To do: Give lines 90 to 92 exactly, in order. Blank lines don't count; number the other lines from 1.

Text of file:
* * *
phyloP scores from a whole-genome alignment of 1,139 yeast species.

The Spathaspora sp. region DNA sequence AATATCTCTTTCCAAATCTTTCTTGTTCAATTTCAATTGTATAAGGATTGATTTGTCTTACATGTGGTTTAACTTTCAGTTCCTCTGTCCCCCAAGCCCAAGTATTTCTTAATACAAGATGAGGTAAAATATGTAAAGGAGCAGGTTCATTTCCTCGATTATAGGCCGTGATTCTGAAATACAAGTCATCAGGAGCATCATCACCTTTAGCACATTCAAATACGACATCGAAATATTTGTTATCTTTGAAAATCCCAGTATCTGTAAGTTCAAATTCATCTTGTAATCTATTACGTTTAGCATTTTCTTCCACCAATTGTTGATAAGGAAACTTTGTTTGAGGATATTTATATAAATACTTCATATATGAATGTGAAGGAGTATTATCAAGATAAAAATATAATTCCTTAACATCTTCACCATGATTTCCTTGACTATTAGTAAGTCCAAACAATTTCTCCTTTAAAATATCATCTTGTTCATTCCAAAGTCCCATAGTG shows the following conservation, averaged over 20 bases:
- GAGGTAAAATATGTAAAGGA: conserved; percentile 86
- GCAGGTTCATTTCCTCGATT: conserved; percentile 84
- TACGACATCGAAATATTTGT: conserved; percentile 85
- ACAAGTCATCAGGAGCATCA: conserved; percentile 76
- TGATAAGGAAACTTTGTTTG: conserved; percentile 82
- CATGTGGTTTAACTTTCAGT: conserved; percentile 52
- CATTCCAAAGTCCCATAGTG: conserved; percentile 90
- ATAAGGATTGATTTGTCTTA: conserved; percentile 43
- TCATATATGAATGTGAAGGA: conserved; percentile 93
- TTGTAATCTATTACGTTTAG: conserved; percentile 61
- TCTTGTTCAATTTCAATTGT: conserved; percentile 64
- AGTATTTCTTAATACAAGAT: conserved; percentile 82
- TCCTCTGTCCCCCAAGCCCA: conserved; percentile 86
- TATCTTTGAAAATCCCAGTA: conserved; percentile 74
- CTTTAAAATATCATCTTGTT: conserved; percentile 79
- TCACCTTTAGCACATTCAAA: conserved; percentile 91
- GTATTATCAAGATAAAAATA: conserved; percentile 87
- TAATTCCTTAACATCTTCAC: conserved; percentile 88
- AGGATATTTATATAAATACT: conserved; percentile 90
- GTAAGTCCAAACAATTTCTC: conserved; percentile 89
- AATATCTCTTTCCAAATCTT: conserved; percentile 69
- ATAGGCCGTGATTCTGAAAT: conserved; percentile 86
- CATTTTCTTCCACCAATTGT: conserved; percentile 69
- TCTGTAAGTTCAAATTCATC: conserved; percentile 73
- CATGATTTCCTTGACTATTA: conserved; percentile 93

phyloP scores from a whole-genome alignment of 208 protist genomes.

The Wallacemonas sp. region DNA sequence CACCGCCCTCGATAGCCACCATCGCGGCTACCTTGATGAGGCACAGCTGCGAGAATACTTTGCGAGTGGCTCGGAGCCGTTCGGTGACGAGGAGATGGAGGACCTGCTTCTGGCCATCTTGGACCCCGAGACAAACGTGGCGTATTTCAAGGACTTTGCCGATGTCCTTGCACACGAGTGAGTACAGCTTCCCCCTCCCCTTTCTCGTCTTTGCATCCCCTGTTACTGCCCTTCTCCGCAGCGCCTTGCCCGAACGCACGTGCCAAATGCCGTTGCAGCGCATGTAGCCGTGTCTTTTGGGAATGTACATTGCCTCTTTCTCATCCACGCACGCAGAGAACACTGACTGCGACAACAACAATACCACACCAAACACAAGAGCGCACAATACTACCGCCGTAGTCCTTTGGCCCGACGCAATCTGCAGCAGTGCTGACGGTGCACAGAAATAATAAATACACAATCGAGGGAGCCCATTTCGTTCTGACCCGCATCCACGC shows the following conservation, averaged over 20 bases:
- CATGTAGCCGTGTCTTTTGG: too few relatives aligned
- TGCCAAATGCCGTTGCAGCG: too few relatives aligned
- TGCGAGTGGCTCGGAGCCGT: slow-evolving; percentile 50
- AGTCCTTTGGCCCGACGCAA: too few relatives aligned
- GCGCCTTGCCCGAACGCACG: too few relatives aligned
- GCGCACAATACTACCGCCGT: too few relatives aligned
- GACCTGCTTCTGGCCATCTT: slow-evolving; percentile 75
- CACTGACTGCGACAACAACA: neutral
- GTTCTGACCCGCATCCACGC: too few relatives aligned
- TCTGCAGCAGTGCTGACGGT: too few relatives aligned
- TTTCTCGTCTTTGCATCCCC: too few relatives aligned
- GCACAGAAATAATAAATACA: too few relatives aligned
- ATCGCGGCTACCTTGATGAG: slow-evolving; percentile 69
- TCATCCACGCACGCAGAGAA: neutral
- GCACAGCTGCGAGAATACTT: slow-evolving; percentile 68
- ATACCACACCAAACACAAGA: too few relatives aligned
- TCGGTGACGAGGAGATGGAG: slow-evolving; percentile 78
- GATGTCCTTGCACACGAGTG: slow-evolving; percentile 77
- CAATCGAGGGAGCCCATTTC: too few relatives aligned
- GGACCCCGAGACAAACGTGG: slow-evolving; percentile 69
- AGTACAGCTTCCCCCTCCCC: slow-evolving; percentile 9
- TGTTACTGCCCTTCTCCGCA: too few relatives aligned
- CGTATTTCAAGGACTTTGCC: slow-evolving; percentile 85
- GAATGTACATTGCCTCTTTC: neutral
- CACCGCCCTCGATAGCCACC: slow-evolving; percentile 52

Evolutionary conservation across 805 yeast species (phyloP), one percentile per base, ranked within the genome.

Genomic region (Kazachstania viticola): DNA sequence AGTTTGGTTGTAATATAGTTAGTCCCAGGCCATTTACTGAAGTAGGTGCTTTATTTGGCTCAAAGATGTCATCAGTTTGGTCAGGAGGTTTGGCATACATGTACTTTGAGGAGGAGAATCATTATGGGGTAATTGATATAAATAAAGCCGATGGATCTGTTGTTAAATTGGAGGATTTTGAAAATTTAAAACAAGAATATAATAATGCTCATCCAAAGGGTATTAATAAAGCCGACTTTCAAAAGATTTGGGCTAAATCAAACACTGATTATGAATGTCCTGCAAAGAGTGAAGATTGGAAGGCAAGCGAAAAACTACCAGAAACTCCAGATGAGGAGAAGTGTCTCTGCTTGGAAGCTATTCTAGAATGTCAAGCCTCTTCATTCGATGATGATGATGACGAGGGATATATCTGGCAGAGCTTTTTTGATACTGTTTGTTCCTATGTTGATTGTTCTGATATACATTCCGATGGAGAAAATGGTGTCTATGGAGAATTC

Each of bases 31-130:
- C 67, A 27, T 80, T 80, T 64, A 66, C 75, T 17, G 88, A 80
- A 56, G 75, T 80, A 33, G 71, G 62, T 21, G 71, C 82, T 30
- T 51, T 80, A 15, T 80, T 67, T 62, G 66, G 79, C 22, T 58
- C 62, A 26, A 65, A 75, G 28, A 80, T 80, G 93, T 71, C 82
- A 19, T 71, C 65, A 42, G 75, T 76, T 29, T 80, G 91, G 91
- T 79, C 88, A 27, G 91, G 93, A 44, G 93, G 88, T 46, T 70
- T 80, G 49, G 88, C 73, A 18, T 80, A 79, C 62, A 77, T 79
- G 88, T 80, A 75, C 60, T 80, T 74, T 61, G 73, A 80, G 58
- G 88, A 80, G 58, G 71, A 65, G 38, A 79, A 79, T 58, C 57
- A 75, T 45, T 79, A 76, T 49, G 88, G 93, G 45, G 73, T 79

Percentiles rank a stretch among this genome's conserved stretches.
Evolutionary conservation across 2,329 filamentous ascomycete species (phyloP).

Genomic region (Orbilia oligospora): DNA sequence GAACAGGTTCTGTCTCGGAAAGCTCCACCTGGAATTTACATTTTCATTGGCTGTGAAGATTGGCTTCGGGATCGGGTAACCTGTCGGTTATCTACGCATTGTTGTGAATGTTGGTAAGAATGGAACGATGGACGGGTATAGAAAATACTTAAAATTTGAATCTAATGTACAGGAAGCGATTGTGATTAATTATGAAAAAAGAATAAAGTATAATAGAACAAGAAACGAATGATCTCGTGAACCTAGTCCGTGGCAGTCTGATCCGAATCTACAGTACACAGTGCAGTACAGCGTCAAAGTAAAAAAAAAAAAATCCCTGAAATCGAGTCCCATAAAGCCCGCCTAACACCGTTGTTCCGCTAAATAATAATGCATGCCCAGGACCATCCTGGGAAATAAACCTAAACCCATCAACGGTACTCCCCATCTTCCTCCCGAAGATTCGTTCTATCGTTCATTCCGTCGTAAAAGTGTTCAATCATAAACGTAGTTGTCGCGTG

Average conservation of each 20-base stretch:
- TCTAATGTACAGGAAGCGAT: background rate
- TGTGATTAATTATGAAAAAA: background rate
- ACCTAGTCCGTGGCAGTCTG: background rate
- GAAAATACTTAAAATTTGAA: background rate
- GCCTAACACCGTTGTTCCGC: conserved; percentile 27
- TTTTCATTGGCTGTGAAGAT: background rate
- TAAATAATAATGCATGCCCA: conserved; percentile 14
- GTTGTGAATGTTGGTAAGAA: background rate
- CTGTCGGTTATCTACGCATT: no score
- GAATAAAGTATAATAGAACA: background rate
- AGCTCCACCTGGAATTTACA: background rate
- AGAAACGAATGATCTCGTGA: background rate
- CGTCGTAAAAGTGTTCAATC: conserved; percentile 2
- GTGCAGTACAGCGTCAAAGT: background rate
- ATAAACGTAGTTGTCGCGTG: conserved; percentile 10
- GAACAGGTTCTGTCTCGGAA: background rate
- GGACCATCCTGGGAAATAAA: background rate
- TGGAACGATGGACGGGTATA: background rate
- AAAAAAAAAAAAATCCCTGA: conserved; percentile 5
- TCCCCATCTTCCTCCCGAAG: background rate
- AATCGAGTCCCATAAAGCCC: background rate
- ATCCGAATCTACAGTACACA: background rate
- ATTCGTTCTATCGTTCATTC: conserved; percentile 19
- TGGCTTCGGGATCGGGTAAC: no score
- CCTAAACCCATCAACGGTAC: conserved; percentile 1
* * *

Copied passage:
- AAAAAAAAAAAAATCCCTGA: conserved; percentile 5
- TCCCCATCTTCCTCCCGAAG: background rate
- AATCGAGTCCCATAAAGCCC: background rate